My dad wanted to be James Bond. He nearly killed us both’: actor and writer Katy Wix | Family

Good dads are all alike, but every shit dad is shit in his own way.

When I was little, I used to worry that my dad loved James Bond more than he loved me. When Bond films were on, he would shush me when I asked if we could watch The Simpsons. He was a tall man, jammed with sadness and mystery. He worked late in a job he didn’t like and slept in the day. His dream was to have been an actor or an artist, but these weren’t practical choices for a man from a small Welsh town who left school young. I would catch him crying at the news, or sing songs from musicals when he did the washing up and I didn’t know we could hear him, but apart from that he was far away. Other friends’ dads had a comfortable, confident ease where they would loudly give an opinion and everyone had to fake agree. I longed for mine to have some of that, whatever it was. My dad was only really relaxed when he was holding a drink in his hand and could be left alone to watch another man drive a fast car – and wish it was him. He was frightened by anything that challenged him. He went his whole life without trying hummus.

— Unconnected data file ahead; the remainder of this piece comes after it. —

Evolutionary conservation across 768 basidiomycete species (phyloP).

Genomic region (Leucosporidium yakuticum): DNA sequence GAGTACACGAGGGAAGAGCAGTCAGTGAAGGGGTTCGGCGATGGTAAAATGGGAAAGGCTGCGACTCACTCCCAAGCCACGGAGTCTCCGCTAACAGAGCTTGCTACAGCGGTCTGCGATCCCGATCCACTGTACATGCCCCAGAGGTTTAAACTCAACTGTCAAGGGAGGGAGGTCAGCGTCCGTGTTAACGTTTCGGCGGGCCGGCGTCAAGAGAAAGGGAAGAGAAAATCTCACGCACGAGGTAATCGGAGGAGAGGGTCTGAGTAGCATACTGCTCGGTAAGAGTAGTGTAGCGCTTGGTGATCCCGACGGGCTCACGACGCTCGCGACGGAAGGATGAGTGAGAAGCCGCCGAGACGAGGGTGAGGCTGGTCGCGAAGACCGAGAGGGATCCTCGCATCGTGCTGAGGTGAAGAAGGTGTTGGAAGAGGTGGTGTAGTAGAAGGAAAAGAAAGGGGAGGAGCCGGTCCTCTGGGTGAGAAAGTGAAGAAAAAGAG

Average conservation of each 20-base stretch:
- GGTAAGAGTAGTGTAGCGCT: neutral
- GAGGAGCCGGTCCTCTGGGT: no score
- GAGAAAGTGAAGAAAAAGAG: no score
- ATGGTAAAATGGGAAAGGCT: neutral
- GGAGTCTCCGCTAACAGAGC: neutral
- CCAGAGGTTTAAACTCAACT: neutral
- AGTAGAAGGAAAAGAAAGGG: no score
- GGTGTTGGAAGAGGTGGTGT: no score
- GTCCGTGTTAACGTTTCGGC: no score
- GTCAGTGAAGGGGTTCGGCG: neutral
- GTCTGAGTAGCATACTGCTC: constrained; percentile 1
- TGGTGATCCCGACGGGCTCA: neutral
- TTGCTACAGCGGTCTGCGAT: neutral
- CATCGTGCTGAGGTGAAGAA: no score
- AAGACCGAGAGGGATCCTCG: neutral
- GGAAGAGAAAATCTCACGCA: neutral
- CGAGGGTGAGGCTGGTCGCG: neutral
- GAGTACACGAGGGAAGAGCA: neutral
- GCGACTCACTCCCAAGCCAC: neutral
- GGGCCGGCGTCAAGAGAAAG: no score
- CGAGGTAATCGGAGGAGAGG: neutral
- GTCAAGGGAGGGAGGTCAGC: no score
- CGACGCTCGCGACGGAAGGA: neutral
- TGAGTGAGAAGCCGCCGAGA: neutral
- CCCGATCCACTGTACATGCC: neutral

Sometimes I would stay and watch the Bond movie, just to be in the same room as him. But it made being a woman look awful. This glimpse of my future life – where the women were there to move the plot along or be aggressively kissed until they stopped wriggling – frightened me. I remember thinking, “When I grow up, I’ll never have blonde hair or drive a car or be a woman at all. I’ll find a way out and I’ll always be in charge of the TV remote.” The first thing to do was never to get hips. So I started skipping meals.